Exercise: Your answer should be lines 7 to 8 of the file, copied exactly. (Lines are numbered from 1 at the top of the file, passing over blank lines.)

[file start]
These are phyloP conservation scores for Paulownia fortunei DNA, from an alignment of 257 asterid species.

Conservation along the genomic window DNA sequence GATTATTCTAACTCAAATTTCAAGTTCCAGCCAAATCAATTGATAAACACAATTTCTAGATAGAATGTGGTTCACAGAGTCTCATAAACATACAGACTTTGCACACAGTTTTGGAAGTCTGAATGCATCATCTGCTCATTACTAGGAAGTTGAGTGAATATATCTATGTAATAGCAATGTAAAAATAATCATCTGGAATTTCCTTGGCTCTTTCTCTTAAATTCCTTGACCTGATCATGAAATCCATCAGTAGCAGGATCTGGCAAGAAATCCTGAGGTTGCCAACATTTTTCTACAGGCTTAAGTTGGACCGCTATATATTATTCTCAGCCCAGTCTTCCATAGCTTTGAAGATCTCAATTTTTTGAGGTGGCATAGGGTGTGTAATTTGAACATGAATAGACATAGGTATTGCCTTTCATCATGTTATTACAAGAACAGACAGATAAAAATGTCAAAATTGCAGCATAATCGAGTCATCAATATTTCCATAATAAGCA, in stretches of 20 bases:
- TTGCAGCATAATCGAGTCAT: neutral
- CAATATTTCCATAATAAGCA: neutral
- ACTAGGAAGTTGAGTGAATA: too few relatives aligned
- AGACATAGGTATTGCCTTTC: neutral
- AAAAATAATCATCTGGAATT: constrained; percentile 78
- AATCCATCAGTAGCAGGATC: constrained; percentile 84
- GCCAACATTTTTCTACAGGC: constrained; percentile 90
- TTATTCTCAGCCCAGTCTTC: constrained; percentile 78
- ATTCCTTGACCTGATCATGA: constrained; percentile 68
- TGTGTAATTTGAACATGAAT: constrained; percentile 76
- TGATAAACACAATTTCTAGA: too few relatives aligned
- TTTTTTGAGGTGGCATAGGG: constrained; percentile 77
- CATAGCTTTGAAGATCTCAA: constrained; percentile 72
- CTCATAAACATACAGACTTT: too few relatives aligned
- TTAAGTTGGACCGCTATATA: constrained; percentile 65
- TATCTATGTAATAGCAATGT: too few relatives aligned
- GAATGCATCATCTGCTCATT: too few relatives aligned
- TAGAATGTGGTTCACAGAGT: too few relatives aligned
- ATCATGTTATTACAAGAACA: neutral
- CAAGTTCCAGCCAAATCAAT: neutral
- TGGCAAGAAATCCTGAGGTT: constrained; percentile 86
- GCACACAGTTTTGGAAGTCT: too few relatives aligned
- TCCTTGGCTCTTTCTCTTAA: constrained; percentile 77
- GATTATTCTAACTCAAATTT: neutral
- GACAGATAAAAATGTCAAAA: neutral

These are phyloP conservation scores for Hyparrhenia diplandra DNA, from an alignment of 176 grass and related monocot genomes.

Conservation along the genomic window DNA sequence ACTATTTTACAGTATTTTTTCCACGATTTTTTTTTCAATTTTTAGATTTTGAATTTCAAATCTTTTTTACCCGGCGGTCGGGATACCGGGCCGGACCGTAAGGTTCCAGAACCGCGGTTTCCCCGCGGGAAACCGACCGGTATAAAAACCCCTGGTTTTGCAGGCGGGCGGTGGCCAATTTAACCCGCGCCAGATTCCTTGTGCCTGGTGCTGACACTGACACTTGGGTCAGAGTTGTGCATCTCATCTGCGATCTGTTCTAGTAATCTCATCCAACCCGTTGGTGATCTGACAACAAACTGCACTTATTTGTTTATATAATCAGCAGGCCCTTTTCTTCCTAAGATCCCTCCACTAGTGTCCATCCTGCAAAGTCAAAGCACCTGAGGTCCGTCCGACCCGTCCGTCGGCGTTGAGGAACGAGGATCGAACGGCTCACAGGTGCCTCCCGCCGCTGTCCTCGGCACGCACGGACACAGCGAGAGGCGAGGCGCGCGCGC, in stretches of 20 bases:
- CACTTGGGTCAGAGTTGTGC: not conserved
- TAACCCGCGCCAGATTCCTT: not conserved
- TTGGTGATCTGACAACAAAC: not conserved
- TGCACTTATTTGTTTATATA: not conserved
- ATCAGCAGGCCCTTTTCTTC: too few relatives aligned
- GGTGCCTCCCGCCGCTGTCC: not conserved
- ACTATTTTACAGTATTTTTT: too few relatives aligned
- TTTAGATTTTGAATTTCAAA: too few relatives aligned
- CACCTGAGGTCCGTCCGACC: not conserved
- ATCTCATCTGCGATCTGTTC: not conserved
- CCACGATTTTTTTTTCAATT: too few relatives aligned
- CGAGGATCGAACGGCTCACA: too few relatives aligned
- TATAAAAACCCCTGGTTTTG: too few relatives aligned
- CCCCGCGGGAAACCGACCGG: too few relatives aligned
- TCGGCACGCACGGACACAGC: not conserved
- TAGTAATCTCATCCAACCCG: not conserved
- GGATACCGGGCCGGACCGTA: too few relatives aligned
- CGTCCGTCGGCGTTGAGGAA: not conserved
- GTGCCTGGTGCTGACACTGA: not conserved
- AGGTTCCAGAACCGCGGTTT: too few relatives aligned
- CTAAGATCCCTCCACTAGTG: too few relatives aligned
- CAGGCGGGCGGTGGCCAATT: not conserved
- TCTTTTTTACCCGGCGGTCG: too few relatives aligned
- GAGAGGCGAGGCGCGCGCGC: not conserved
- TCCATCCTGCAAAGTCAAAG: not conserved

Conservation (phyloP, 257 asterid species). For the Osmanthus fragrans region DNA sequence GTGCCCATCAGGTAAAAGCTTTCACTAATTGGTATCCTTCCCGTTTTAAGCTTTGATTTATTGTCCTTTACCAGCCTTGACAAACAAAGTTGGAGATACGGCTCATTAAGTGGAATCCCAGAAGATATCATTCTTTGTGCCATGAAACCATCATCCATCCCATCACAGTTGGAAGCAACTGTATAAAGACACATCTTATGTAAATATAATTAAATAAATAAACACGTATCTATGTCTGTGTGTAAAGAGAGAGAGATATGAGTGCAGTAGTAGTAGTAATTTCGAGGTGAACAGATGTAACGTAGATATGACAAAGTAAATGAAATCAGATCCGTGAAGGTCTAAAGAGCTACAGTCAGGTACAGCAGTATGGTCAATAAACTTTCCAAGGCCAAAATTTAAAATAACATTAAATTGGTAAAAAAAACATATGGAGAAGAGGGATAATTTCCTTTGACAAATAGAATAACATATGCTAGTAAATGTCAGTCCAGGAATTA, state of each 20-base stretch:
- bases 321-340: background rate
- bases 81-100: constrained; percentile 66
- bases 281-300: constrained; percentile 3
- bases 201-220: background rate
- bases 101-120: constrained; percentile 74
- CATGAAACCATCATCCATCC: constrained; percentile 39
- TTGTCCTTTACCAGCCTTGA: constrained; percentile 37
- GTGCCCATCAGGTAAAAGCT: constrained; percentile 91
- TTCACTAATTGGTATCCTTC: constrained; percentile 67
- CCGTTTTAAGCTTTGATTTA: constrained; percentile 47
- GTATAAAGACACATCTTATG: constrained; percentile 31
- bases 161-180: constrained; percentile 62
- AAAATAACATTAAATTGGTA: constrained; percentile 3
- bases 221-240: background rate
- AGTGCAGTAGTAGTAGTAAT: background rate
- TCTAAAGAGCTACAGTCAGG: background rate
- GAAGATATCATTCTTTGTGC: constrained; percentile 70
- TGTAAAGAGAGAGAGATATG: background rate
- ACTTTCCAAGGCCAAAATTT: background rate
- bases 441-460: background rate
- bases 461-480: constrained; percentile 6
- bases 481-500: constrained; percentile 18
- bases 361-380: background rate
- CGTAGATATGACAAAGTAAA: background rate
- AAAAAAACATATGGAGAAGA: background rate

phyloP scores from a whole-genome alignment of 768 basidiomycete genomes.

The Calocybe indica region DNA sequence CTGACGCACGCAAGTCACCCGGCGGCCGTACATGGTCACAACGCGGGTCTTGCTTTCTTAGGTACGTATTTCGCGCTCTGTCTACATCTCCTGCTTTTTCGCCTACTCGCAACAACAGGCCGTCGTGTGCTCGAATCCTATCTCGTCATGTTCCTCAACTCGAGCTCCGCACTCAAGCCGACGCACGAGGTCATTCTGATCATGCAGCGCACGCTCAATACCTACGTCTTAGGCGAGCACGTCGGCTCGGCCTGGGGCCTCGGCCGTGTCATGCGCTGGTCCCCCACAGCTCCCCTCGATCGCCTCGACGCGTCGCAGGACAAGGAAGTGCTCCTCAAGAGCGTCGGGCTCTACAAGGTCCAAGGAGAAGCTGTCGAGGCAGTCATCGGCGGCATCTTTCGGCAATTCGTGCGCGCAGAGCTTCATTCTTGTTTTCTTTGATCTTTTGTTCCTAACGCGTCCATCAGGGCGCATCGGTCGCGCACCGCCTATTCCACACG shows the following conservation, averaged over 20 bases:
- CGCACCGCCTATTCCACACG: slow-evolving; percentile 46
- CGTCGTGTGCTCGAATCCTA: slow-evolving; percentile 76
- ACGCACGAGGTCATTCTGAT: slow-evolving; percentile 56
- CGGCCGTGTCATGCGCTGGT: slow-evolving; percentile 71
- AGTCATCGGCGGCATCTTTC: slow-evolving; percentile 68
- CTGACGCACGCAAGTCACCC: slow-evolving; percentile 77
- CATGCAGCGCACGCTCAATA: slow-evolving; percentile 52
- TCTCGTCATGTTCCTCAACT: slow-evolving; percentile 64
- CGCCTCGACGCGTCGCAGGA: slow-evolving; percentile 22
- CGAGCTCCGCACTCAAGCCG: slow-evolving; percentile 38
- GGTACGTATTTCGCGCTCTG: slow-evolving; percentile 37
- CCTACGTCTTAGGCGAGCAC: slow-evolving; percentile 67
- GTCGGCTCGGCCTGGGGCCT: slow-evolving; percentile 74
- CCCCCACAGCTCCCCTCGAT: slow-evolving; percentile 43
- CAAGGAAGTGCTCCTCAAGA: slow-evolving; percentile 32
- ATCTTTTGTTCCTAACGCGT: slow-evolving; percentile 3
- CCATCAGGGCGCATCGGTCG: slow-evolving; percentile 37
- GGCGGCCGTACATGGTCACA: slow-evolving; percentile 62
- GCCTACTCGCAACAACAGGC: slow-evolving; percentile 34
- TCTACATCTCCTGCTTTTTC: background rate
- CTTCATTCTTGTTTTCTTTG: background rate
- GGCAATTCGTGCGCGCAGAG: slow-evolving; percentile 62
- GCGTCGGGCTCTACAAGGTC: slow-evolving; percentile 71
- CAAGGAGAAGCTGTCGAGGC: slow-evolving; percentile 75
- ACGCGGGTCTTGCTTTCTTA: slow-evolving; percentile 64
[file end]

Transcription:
- AAAAATAATCATCTGGAATT: constrained; percentile 78
- AATCCATCAGTAGCAGGATC: constrained; percentile 84